Abstract: The number of students taking the College Board's AP exams has nearly doubled in the last ten years, and many English departments now seem to equate the success of their curriculum with the number of students taking the AP. While these tests receive seemingly universal support, Markham says, there are a few reasons to be wary. By identifying some of the reasons here, Markham questions the validity of these tests.

    Keywords: Secondary

  • From the Secondary Section: The Best of Times, the Worst of Times

    Carol Jago

    Abstract: Jago explains why Charles Dickens' words aptly describe the state of assessment in public education today.

    Keywords: Secondary

  • Insights for Interns

    Jennifer Bruner and Cindy O'Donnell-Allen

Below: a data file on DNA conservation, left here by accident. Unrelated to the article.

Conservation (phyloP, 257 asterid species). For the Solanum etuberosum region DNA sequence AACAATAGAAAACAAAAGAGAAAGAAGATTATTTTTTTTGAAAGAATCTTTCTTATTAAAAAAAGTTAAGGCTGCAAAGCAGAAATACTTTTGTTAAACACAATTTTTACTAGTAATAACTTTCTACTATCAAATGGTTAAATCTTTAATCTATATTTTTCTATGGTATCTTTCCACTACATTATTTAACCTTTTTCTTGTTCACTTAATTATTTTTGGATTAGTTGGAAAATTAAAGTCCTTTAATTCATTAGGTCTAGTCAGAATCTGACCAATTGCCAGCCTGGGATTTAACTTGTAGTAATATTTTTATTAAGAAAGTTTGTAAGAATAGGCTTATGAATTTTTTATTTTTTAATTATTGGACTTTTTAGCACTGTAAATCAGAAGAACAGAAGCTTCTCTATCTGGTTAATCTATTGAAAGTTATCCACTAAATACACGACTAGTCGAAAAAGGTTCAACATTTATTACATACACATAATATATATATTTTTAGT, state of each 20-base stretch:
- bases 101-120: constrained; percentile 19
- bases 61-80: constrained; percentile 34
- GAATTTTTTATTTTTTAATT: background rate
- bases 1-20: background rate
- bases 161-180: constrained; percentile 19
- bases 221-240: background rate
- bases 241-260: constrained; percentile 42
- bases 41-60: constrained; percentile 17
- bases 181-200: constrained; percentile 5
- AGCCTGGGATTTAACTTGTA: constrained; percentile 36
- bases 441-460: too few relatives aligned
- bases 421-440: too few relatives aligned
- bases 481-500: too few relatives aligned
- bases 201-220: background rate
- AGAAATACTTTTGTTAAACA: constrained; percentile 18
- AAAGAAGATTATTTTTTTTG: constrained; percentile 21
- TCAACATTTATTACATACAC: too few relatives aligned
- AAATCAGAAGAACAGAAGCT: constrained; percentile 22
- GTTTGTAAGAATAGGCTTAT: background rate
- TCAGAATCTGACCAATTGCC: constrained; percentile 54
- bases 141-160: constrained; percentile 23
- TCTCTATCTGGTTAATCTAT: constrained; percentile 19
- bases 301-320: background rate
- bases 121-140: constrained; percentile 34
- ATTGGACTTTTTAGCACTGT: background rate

Abstract: Bruner, a beginning teacher, questions how to teach mandated curriculum without losing her own beliefs and sense of integrity. O-Donnell-Allen replies with some helpful advice.

    Keywords: Secondary

  • Learning with Technology: "Telling Stories Long into the Night": Romantic Circles High School Project

    Brenda H. Walton and Tara Bork; Trevor Owen, Editor

    Abstract: Walton and Bork report on their experiences in the Romantic Circles High School Project, an online educational network built by and for a national community of teachers and students and dedicated to the humanities, particularly the study of nineteenth-century British literature and culture. They describe in detail the use of a MOO (Multi-User Object Oriented System), which allows students to participate in online activities with teachers and scholars.

    Keywords: Secondary

  • Poetry

    David Hassler, Editor

    Abstract: Poems by Alessandra Lynch, Julia Kasdorf, and Gary Metras.

    Keywords: Secondary

  • Professional Links: Considering the Costs: Rethinking Standardized Testing